Webworthiness

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What's one of the most important things people forget to do with their Web site?

Check the spelling of all the copy.

"How many sites do you visit that have misspelled words in the first paragraph?" asked Peter Stanzel, the Hanover, N.H.-based head of TA Edge, which creates sites for travel agents.

www.taedge.com.According to Stanzel, such mistakes create a bad first impression: A site that looks carelessly put together can scare off potential clients.

Speaking at ASTA's Eastern Regional Conference, held recently in Bermuda, Stanzel provided the following tips on building effective Web sites:

  • Identify the site's objectives. Will it be to gather leads or provide information for current and prospective clients? Will it offer on-line booking?
  • Right now, only about 10% of all agent sites offer booking capability, but that's always an easy thing to add later, said Stanzel.

  • Figure out the level of resources you can commit to developing and maintaining the site.
  • According to Stanzel, the cost of basic site development can range from $200 to $4,000. Other costs include an average range of $20 to $80 monthly paid to the service that hosts the site as well as annual or monthly maintenance costs.

  • Identify the target audience. "You're going to be most effective concentrating on people in your own community" instead of looking for an international customer base, said Stanzel.
  • Keep the site's message simple. When deciding what to say on your Web site, "keep it simple, elegant and focused," said Stanzel. To avoid wordiness, he suggested that you "write the copy, then cut the text in half."
  • Balance special effects vs. performance. Set up the site so people who are looking for basic information can bypass special effects such as video clips and go directly to a specific area.
  • Register with search engines to market your site. There are some sites, such as www.add-me.com, that will register you with a number of search engines for a small fee.
  • It costs $239 a year for a TA Edge package that includes site-building tools, site hosting, the ability to update the site and upload pictures, access to an art library and a toll-free support number.

    Turning salsa into dollars

    Travel agents looking to generate new business need drive no further then their favorite ethnic restaurant. The following are some helpful guidelines to cooking up some new clients:

    Richard Turen.

  • Meet with the restaurant owner. For our example, we will use a fine Mexican restaurant. Explain that you want to promote a tour or a cruise to Mexico and that you are going to turn over the earned escort tickets to an employee of his/her choice.
  • Explain that every diner at the restaurant will receive a $100 (per family) voucher toward the trip when they receive their bill, as well as a group discount (at least a portion of which will be funded by the supplier).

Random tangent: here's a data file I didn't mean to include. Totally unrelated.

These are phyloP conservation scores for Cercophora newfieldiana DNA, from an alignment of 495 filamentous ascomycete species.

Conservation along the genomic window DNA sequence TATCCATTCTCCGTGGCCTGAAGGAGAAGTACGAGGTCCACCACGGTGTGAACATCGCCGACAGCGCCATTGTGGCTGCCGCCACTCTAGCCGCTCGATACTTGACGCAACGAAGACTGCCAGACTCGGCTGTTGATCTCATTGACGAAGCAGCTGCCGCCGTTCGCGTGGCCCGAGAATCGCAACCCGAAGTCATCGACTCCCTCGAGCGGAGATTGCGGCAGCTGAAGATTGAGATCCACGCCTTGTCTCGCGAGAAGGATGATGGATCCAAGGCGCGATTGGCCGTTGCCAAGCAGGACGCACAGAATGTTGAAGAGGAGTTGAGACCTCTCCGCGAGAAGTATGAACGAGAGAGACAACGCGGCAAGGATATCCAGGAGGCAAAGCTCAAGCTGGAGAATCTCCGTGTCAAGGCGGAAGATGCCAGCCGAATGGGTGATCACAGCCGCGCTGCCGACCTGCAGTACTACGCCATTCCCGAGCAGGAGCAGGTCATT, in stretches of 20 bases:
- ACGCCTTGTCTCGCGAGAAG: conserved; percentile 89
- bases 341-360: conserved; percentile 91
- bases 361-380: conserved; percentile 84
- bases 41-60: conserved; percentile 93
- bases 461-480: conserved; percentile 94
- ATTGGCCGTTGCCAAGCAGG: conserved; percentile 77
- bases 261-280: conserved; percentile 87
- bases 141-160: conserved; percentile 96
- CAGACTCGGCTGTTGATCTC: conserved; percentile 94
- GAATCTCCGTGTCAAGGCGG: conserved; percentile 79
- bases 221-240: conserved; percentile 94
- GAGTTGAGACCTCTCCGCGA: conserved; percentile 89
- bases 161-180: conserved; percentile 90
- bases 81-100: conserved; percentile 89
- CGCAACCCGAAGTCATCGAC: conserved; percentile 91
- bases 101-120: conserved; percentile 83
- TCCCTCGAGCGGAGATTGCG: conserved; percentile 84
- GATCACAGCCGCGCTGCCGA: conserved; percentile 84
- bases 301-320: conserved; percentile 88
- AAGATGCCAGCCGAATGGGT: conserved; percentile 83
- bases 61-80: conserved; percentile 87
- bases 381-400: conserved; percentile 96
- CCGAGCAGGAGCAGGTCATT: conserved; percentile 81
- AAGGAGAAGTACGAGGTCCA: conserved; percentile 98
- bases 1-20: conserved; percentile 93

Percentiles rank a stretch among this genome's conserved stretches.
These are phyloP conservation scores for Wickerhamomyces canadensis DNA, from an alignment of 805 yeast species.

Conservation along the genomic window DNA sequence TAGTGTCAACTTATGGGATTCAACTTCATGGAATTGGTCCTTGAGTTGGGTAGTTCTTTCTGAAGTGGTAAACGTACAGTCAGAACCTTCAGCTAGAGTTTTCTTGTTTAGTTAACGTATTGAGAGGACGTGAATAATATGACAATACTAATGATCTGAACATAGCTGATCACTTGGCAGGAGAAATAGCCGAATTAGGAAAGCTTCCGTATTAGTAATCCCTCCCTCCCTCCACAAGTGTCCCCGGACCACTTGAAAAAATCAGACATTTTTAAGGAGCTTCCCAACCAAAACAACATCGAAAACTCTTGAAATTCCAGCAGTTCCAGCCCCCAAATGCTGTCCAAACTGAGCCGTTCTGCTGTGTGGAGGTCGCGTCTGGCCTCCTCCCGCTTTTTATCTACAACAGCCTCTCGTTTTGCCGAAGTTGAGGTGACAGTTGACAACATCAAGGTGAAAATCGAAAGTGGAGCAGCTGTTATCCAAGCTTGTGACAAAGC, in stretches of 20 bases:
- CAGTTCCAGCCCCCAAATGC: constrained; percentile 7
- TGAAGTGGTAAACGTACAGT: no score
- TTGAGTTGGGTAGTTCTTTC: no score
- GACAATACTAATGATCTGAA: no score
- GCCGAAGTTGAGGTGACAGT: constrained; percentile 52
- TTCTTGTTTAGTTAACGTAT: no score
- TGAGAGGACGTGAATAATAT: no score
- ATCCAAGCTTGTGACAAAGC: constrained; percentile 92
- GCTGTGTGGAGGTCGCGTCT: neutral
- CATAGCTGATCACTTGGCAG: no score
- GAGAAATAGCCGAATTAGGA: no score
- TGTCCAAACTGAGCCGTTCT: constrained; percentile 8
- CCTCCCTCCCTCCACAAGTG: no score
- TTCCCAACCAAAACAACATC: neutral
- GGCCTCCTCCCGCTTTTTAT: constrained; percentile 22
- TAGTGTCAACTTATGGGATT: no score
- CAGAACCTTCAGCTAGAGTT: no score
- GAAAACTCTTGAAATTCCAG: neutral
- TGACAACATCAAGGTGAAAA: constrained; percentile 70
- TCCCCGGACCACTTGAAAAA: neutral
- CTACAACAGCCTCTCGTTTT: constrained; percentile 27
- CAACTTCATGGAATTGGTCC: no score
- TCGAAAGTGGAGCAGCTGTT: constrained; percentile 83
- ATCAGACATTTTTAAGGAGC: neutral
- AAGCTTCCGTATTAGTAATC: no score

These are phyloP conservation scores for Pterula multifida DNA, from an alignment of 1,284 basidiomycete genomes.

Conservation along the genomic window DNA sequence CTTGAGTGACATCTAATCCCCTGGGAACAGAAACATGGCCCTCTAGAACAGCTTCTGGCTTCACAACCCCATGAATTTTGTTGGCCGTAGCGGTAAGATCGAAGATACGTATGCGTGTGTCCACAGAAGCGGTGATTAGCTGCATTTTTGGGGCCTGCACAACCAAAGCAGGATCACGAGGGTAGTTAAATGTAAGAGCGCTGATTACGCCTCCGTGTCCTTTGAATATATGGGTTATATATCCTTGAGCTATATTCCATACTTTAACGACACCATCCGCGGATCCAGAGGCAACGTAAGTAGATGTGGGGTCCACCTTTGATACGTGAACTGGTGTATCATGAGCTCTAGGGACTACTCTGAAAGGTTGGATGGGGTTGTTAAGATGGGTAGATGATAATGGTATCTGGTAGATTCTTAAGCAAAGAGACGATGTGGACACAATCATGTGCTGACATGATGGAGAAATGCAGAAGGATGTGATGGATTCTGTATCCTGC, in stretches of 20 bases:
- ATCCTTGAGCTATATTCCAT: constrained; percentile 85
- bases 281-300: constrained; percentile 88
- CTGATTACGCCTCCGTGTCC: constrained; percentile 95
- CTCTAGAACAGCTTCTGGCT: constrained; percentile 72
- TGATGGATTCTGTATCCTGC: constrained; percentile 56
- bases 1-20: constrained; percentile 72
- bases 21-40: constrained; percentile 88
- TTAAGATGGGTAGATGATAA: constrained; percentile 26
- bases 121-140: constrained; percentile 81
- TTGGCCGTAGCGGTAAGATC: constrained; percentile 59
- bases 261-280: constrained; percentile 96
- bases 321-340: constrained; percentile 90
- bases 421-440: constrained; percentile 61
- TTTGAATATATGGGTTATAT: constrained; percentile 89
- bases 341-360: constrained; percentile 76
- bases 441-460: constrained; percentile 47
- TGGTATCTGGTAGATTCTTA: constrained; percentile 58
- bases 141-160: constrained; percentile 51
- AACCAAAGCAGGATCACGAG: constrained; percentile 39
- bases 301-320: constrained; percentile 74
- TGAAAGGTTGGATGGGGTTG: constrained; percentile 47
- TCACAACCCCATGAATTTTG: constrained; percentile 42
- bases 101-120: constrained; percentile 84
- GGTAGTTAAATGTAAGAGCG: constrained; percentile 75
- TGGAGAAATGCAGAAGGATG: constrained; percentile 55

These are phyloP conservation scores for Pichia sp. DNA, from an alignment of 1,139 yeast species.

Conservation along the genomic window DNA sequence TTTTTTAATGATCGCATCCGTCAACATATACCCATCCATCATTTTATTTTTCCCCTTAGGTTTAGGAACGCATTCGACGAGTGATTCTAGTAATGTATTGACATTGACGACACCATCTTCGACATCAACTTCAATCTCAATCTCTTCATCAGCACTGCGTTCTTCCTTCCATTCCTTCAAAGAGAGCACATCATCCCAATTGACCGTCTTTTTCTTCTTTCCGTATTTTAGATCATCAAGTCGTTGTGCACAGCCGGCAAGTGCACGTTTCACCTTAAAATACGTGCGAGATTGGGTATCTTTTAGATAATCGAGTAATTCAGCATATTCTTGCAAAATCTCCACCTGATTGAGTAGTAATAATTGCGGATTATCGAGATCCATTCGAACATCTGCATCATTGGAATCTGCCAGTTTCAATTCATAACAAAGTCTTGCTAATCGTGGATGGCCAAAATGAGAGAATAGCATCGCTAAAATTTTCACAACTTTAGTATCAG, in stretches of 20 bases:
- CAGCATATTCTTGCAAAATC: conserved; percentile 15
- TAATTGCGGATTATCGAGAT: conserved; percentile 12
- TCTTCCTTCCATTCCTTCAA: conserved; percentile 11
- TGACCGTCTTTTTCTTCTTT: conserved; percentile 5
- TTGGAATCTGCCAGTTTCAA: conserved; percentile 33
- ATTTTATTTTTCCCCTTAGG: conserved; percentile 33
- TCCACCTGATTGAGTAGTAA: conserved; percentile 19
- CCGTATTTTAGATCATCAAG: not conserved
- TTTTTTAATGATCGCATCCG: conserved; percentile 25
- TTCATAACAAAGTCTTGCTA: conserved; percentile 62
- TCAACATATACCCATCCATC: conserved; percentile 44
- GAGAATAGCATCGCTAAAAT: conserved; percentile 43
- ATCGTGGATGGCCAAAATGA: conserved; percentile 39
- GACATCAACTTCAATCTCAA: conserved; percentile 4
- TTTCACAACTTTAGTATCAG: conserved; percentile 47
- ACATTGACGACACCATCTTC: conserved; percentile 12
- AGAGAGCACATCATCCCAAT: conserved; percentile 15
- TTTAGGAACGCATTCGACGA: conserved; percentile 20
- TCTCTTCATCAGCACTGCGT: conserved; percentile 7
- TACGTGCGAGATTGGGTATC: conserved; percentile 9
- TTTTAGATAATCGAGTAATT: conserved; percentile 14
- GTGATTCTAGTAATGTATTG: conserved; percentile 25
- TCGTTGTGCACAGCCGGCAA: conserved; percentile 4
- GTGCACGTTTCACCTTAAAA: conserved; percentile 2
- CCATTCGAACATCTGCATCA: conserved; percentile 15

• The trip can include such special features as an on-board cooking demonstration by the restaurant's chef and a group margarita party at a local in-port venue.

  • Remind the restaurant owners that there is no cost at their end. You are paying all expenses -- you are asking only that the trip information be distributed in a mutually agreeable way.
  • Explain that, if successful, this could become an annual event, perhaps tied in to Cinco de Mayo or some other important event.
  • Richard Turen is an industry consultant and travel agency president.

    Contact him at[email protected].

    Golden rules of interviewing

    Next time you watch "60 Minutes" or "20/20," pay close attention to the interviewers.

    A Barbara Walters or a Morley Safer is so good at directing a question-and-answer session, you'd think they could get a tree to talk.

    Mark Mancini.How do they get so much valuable information from sometimes reluctant interview subjects? And what does this have to do with selling travel?

    Well, the "tricks" used by professional interviewers apply equally well to your efforts when qualifying clients.

    The following tactics are just simple rules for good interviewing. But used well, you'd be surprised how quickly you can get to know your clients -- and then match them with a product they'll be eager to buy. Here are the rules:

  • Keep questions short and simple. Compound questions, such as "What ships do you like, and what stateroom category?" can be confusing. Focus on one thought at a time.
  • Avoid overly personal questions early in the interview. Although it helps to know up front how much a client wants to spend, asking about money or other personal information too early can make clients uneasy. Begin by asking about the client's travel history or favorite destinations or activities.
  • Ask three questions for every one statement you make. Good interviewers leave themselves out of the picture. If you make an effort to ask more questions than you answer, you'll ensure that your focus remains on the client.
  • Listen carefully. Not only will this help you do your job better, but it sends the clear signal that you're attentive and that you care. An effective way to show that you're listening is to take notes. Even head nods or declarative expressions ("I agree."; "Yes, that's a good point." ) convey that you're listening carefully.
  • Marc Mancini is an industry consultant and educator.

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